Elements of Design: Point

Point is the first and simplest element of visual design. Point serves as the focus of something visual, and therefore draws attention. Even if there is only one point, or one mark, on a blank page our brains will make it mean something. In fact, the visual world is so complex that the mind has developed strategies for coping with the confusion. The mind tries to find the simplest solution to a problem. One of the ways it does this is to form groups of items that have certain characteristics in common.

Our brain seeks some kind of relationship or order, even if only to use it as a point of orientation in relation to the outline of the page. If there are two points on a page, immediately the eye will make a connection and “see” a line. If there are three points, it is unavoidable to interpret them as a triangle; the brain supplies the connections. This compulsion to connect parts is described as grouping, or gestalt.


The study of gestalt originated in Germany in the 1920s. It is a form of psychology that is interested in higher order cognitive processes relative to behaviorism. The aspects of gestalt theory that interests designers are related to visual perception, principally the relationship between the parts and the whole of visual experience.

Gestaltis a psychology term which means “unified whole”. It refers to theories of visual perception developed by German psychologists in the 1920s. These theories attempt to describe how the brain tends to organize visual elements into groups or unified wholes when certain principles are applied.

Gestalt theory includes several concepts. The first is closure. The concept of closure demonstrates that the mind supplies missing pieces to complete an image. Closure occurs when an object is incomplete or a space is not completely enclosed. If enough of the shape is indicated, the brain will perceive the whole by filling in the missing information.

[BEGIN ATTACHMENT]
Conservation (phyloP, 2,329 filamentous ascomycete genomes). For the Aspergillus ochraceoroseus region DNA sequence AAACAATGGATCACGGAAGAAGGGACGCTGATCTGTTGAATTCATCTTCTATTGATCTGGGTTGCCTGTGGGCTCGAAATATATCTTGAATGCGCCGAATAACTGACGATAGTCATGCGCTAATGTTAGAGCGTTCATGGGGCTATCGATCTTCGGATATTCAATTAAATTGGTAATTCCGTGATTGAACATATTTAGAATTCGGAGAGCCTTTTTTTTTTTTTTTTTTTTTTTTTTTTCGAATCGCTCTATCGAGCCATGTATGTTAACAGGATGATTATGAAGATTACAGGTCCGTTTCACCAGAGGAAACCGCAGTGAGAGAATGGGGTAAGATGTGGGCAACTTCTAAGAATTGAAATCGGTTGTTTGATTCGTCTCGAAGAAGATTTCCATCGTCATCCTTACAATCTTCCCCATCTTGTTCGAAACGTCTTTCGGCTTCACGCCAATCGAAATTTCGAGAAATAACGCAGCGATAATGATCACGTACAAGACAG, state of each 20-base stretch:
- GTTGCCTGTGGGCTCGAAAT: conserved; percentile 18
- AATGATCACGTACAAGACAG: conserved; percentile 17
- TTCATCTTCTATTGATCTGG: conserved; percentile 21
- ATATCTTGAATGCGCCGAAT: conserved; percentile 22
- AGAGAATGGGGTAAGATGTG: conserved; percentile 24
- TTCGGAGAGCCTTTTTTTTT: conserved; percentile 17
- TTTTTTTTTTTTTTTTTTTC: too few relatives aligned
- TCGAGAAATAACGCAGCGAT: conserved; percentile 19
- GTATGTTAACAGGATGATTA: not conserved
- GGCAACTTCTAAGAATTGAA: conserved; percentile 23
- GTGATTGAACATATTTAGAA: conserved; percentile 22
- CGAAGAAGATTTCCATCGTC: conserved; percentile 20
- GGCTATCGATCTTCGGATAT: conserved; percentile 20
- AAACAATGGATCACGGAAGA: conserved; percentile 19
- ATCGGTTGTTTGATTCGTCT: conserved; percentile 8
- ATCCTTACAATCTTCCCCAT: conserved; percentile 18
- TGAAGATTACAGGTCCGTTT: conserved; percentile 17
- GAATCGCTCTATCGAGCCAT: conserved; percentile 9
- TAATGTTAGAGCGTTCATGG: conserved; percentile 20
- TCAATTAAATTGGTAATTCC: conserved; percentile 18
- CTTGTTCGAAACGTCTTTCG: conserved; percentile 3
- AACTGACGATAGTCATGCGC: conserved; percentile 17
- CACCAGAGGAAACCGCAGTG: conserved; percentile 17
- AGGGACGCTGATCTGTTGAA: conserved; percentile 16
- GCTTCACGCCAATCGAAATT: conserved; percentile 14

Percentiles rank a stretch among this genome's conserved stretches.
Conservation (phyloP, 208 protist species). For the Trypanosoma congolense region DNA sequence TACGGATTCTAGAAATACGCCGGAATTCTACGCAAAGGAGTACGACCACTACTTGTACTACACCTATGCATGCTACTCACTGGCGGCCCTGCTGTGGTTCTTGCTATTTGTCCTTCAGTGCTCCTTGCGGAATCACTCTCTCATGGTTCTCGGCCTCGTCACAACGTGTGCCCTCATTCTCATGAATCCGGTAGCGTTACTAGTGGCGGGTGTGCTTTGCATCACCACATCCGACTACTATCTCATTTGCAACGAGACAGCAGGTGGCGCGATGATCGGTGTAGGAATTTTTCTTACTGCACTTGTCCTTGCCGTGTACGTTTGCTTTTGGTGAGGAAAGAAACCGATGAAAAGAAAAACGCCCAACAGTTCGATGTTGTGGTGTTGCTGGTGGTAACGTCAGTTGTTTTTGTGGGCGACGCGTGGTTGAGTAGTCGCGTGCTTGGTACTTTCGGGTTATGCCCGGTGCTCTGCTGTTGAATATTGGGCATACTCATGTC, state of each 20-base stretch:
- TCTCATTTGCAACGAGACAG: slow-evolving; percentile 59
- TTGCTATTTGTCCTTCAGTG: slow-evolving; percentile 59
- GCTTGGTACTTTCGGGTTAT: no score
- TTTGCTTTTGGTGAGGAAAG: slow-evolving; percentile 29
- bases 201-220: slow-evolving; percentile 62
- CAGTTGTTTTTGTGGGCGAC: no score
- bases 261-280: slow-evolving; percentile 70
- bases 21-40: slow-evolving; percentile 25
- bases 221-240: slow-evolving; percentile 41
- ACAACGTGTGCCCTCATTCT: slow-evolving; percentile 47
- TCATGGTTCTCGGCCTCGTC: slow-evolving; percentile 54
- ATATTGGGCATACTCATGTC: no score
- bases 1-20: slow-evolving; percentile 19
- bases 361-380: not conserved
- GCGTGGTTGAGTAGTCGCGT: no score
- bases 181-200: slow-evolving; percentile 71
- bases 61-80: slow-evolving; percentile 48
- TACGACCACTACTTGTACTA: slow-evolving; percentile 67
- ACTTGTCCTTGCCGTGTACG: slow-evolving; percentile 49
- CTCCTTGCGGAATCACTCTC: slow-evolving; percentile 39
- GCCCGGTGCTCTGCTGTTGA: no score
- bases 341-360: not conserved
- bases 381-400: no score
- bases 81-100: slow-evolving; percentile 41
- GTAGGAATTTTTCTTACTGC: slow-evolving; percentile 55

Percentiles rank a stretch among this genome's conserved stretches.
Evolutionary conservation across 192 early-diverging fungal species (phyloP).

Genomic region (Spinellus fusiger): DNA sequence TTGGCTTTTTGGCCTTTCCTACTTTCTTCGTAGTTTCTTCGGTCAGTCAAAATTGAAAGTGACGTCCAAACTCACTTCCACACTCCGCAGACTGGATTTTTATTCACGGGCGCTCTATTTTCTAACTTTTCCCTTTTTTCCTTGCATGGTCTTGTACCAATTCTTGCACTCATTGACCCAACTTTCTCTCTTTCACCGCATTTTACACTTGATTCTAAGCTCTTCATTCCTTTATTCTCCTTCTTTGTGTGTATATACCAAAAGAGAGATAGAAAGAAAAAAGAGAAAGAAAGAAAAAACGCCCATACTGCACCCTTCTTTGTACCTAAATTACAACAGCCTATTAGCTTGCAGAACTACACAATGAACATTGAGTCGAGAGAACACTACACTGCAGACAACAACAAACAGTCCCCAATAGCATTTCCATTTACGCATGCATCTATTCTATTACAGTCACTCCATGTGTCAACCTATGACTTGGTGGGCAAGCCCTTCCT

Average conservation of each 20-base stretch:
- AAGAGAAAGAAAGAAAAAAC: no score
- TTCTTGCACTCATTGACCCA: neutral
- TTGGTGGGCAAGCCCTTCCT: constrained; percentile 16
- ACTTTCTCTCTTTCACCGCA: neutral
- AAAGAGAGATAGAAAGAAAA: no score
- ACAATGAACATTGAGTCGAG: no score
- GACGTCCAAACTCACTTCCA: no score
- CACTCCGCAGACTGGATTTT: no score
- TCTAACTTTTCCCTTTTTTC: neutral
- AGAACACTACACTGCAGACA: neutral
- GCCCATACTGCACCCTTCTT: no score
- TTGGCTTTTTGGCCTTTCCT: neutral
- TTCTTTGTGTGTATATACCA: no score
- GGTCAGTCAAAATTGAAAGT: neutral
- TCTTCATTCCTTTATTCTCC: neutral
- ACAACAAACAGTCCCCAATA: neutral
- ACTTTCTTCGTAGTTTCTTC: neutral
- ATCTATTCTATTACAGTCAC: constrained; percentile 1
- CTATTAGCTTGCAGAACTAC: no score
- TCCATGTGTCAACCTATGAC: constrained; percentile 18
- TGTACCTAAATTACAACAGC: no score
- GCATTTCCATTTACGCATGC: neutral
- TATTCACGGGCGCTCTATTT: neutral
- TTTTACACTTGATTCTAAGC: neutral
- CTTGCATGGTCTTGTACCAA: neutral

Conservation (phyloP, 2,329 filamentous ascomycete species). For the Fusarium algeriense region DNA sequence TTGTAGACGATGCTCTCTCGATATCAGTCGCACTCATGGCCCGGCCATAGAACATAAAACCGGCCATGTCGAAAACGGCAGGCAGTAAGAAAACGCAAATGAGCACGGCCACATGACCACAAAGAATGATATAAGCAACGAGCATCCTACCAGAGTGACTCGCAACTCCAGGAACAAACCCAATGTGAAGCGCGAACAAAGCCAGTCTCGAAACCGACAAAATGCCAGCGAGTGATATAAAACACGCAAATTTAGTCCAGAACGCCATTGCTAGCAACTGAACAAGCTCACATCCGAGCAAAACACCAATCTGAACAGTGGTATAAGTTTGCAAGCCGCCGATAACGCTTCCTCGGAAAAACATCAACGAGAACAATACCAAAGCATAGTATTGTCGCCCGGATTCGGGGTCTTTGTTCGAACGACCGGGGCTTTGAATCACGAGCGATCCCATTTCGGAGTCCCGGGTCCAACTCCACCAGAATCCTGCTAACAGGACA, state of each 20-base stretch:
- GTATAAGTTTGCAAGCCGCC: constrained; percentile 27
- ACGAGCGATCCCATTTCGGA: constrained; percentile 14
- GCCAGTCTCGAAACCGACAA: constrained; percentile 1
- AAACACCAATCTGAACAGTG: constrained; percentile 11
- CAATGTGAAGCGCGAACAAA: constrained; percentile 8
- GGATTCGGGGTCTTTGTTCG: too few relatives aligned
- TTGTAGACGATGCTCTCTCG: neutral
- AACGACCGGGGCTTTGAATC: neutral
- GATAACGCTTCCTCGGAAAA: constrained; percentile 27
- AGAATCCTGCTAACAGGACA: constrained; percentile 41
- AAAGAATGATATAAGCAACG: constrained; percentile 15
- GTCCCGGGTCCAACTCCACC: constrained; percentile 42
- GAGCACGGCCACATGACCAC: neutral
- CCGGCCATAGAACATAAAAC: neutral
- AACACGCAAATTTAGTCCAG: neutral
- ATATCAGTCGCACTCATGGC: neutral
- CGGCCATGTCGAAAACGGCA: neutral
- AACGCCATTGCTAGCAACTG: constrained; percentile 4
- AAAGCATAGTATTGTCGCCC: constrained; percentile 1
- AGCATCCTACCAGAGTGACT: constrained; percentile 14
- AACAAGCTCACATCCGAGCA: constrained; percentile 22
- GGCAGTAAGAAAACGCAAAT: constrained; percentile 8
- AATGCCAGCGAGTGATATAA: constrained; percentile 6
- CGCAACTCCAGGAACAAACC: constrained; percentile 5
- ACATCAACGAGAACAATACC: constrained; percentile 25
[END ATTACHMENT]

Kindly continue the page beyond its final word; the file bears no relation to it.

A second theory is continuity, sometimes called continuation. Continuity occurs when the eye is compelled to move through one object and continue to another object. Continuity describes the tendency of the mind to “connect the dots” in order to accept separate parts or points as part of a contour or form. For example, it is hard to resist the compulsion to see two dots as implying a line, or three as framing a triangle.


Another theory, similarity, describes the tendency to see and group objects of similar shape or color. Similarity occurs when objects look similar to one another. The brain will perceive them as a group or pattern.


The last theory in this theory is proximity. Proximity occurs when elements are placed close together. They tend to be perceived as a group. Alignment, either along edges of the objects or points or through their centers, will persuade us see them as a contour or a line.


Points are found in all works of art, whether obvious or not. Point can simply be the focus of attention, which can be emphasized to become a focal point. Point can also appear as a series of points that lead the eye in a particular direction.

These concepts are all helpful in creating any work of art. They are also helpful in organizing your landscape. The next chapter will demonstrate the use of these concepts in creating landscapes.